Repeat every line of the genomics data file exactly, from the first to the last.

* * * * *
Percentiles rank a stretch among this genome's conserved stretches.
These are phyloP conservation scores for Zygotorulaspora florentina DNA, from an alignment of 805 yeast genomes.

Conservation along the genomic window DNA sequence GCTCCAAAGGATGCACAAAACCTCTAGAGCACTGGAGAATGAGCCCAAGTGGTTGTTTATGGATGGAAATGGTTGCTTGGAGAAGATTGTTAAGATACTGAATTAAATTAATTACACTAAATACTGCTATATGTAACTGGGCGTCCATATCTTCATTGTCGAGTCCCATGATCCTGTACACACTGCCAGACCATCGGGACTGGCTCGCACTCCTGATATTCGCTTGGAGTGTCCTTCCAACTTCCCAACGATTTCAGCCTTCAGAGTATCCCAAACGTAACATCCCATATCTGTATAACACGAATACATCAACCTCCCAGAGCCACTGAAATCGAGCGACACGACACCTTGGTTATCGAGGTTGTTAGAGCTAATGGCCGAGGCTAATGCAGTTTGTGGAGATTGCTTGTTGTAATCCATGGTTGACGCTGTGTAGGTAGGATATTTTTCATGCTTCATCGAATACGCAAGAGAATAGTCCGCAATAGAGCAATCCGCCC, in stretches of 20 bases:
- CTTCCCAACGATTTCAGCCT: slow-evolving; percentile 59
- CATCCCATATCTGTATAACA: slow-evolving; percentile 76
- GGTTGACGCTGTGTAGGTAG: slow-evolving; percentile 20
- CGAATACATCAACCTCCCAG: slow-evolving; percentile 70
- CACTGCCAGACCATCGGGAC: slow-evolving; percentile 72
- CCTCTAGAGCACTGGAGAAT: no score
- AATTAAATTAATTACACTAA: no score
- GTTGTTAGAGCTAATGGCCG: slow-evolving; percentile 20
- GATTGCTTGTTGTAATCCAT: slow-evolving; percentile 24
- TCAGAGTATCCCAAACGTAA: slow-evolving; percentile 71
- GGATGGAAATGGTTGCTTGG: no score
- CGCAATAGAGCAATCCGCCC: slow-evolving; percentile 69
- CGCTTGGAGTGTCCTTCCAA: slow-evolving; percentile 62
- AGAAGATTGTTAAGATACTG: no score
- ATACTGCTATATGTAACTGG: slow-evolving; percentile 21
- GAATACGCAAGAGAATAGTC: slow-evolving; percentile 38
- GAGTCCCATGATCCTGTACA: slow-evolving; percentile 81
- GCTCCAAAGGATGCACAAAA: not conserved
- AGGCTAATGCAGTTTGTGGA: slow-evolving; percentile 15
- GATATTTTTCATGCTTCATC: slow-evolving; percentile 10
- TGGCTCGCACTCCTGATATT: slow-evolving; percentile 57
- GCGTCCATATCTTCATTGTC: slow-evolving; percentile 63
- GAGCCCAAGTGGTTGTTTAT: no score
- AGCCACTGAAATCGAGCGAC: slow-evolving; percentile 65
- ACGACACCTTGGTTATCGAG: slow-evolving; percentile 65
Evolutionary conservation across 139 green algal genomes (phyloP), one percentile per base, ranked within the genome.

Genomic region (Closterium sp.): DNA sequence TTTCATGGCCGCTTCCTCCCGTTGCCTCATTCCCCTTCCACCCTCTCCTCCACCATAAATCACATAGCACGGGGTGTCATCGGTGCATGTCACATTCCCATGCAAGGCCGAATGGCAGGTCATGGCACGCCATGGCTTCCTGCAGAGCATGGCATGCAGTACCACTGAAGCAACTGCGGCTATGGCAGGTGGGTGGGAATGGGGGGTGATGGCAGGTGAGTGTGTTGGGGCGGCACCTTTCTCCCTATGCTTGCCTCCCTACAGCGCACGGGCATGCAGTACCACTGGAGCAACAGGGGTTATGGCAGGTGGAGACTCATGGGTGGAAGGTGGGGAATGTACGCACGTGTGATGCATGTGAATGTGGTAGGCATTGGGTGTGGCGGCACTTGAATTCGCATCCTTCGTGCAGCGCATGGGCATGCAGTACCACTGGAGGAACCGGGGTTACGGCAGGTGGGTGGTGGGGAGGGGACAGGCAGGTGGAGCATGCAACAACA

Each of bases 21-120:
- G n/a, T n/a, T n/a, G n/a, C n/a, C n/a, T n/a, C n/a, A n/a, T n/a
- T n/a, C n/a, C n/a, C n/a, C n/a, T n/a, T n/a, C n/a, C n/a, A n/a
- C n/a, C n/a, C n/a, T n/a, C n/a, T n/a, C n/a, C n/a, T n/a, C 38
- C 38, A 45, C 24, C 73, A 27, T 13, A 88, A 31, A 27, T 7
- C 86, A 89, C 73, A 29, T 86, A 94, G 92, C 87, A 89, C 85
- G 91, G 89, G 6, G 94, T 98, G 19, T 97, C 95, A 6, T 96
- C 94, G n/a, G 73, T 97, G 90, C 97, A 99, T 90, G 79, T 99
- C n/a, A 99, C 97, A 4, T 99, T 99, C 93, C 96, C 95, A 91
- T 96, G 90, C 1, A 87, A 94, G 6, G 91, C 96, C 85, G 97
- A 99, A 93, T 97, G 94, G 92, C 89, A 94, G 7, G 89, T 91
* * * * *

Percentiles rank a stretch among this genome's conserved stretches.
These are phyloP conservation scores for Zygotorulaspora florentina DNA, from an alignment of 805 yeast genomes.

Conservation along the genomic window DNA sequence GCTCCAAAGGATGCACAAAACCTCTAGAGCACTGGAGAATGAGCCCAAGTGGTTGTTTATGGATGGAAATGGTTGCTTGGAGAAGATTGTTAAGATACTGAATTAAATTAATTACACTAAATACTGCTATATGTAACTGGGCGTCCATATCTTCATTGTCGAGTCCCATGATCCTGTACACACTGCCAGACCATCGGGACTGGCTCGCACTCCTGATATTCGCTTGGAGTGTCCTTCCAACTTCCCAACGATTTCAGCCTTCAGAGTATCCCAAACGTAACATCCCATATCTGTATAACACGAATACATCAACCTCCCAGAGCCACTGAAATCGAGCGACACGACACCTTGGTTATCGAGGTTGTTAGAGCTAATGGCCGAGGCTAATGCAGTTTGTGGAGATTGCTTGTTGTAATCCATGGTTGACGCTGTGTAGGTAGGATATTTTTCATGCTTCATCGAATACGCAAGAGAATAGTCCGCAATAGAGCAATCCGCCC, in stretches of 20 bases:
- CTTCCCAACGATTTCAGCCT: slow-evolving; percentile 59
- CATCCCATATCTGTATAACA: slow-evolving; percentile 76
- GGTTGACGCTGTGTAGGTAG: slow-evolving; percentile 20
- CGAATACATCAACCTCCCAG: slow-evolving; percentile 70
- CACTGCCAGACCATCGGGAC: slow-evolving; percentile 72
- CCTCTAGAGCACTGGAGAAT: no score
- AATTAAATTAATTACACTAA: no score
- GTTGTTAGAGCTAATGGCCG: slow-evolving; percentile 20
- GATTGCTTGTTGTAATCCAT: slow-evolving; percentile 24
- TCAGAGTATCCCAAACGTAA: slow-evolving; percentile 71
- GGATGGAAATGGTTGCTTGG: no score
- CGCAATAGAGCAATCCGCCC: slow-evolving; percentile 69
- CGCTTGGAGTGTCCTTCCAA: slow-evolving; percentile 62
- AGAAGATTGTTAAGATACTG: no score
- ATACTGCTATATGTAACTGG: slow-evolving; percentile 21
- GAATACGCAAGAGAATAGTC: slow-evolving; percentile 38
- GAGTCCCATGATCCTGTACA: slow-evolving; percentile 81
- GCTCCAAAGGATGCACAAAA: not conserved
- AGGCTAATGCAGTTTGTGGA: slow-evolving; percentile 15
- GATATTTTTCATGCTTCATC: slow-evolving; percentile 10
- TGGCTCGCACTCCTGATATT: slow-evolving; percentile 57
- GCGTCCATATCTTCATTGTC: slow-evolving; percentile 63
- GAGCCCAAGTGGTTGTTTAT: no score
- AGCCACTGAAATCGAGCGAC: slow-evolving; percentile 65
- ACGACACCTTGGTTATCGAG: slow-evolving; percentile 65
Evolutionary conservation across 139 green algal genomes (phyloP), one percentile per base, ranked within the genome.

Genomic region (Closterium sp.): DNA sequence TTTCATGGCCGCTTCCTCCCGTTGCCTCATTCCCCTTCCACCCTCTCCTCCACCATAAATCACATAGCACGGGGTGTCATCGGTGCATGTCACATTCCCATGCAAGGCCGAATGGCAGGTCATGGCACGCCATGGCTTCCTGCAGAGCATGGCATGCAGTACCACTGAAGCAACTGCGGCTATGGCAGGTGGGTGGGAATGGGGGGTGATGGCAGGTGAGTGTGTTGGGGCGGCACCTTTCTCCCTATGCTTGCCTCCCTACAGCGCACGGGCATGCAGTACCACTGGAGCAACAGGGGTTATGGCAGGTGGAGACTCATGGGTGGAAGGTGGGGAATGTACGCACGTGTGATGCATGTGAATGTGGTAGGCATTGGGTGTGGCGGCACTTGAATTCGCATCCTTCGTGCAGCGCATGGGCATGCAGTACCACTGGAGGAACCGGGGTTACGGCAGGTGGGTGGTGGGGAGGGGACAGGCAGGTGGAGCATGCAACAACA

Each of bases 21-120:
- G n/a, T n/a, T n/a, G n/a, C n/a, C n/a, T n/a, C n/a, A n/a, T n/a
- T n/a, C n/a, C n/a, C n/a, C n/a, T n/a, T n/a, C n/a, C n/a, A n/a
- C n/a, C n/a, C n/a, T n/a, C n/a, T n/a, C n/a, C n/a, T n/a, C 38
- C 38, A 45, C 24, C 73, A 27, T 13, A 88, A 31, A 27, T 7
- C 86, A 89, C 73, A 29, T 86, A 94, G 92, C 87, A 89, C 85
- G 91, G 89, G 6, G 94, T 98, G 19, T 97, C 95, A 6, T 96
- C 94, G n/a, G 73, T 97, G 90, C 97, A 99, T 90, G 79, T 99
- C n/a, A 99, C 97, A 4, T 99, T 99, C 93, C 96, C 95, A 91
- T 96, G 90, C 1, A 87, A 94, G 6, G 91, C 96, C 85, G 97
- A 99, A 93, T 97, G 94, G 92, C 89, A 94, G 7, G 89, T 91